Friday, November 8, 2013

College Entrance Exam Day – Korea’s Holiest?

Praying to the Academic Gods

Thousands of families go into prayer. Airplane flight schedules are curtailed. Trading is delayed on the stock exchange. Military exercises are suspended, police security is tightened. In short, Korea holds its breath and goes into a hush. It’s college entrance exam day. It is perhaps the single most important day in a Korean’s life, since it can determine university options and therefore career and marriage prospects. Korea families are rabid about ensuring that students do as well as they can on this test. They spend almost $18 billion each year on private tutorial courses (called hagwon), by far the most education spending per capita of any country. School kids routinely stay up studying until 1 am only to wake up again at 6 am for years on end as they prepare for this fateful day. For those families who have to endure this pressure cooker existence, life can alternatingly feel like necessary ordeal or social insanity.
For decades, Koreans have complained bitterly about the rigidity of its education system. It seems absurd that so much of a person’s future should rest on the results of one arbitrary day. God forbid that a student should catch a cold or otherwise feel slightly off-kilter. It is a leading reason for the soaring teenage suicide rates in the country as well as the main motivation for families to want to emigrate to other, more flexible countries such as the US, Canada or Australia. However, old social structures die hard. Exams such as this are deeply imbedded in Korea’s Confucian past. Change is especially difficult when entrenched interests point to such hard work and discipline as key ingredients to Korea’s success over the years.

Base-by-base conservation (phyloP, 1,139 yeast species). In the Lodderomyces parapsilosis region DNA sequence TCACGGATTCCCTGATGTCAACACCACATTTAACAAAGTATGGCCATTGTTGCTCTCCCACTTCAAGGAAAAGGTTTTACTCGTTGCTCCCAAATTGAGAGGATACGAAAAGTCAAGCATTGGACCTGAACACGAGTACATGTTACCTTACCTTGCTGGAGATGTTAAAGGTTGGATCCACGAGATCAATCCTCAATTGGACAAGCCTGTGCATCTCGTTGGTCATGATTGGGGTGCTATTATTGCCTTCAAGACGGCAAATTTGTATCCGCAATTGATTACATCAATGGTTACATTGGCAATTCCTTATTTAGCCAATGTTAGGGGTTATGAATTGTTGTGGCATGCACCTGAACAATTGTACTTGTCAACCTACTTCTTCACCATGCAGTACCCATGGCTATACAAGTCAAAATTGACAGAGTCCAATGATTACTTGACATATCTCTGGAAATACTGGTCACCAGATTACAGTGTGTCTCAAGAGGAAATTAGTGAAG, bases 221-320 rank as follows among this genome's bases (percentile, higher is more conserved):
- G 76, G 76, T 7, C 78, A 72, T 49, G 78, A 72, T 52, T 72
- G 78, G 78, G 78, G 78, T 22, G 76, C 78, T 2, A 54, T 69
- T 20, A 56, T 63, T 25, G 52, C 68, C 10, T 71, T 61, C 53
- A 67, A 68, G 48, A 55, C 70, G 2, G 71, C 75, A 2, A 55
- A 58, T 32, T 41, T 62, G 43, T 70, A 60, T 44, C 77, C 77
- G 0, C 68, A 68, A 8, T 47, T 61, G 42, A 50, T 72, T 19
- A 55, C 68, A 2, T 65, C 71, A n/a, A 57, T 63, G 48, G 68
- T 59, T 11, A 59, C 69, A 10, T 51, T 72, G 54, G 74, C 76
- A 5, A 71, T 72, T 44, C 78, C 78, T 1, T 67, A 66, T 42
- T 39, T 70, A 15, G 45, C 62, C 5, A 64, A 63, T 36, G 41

Looking at the country from the outside, there is much that looks good about Korean society. It appears to be prosperous and family oriented, with a big middle class. However, from the inside, it can seem like a hyper-competitive, dogmatic existence. It’s a shame that so much of the burden of such a life should fall on emotionally fragile teenagers. The costs, though not always immediately apparent, are no doubt high.

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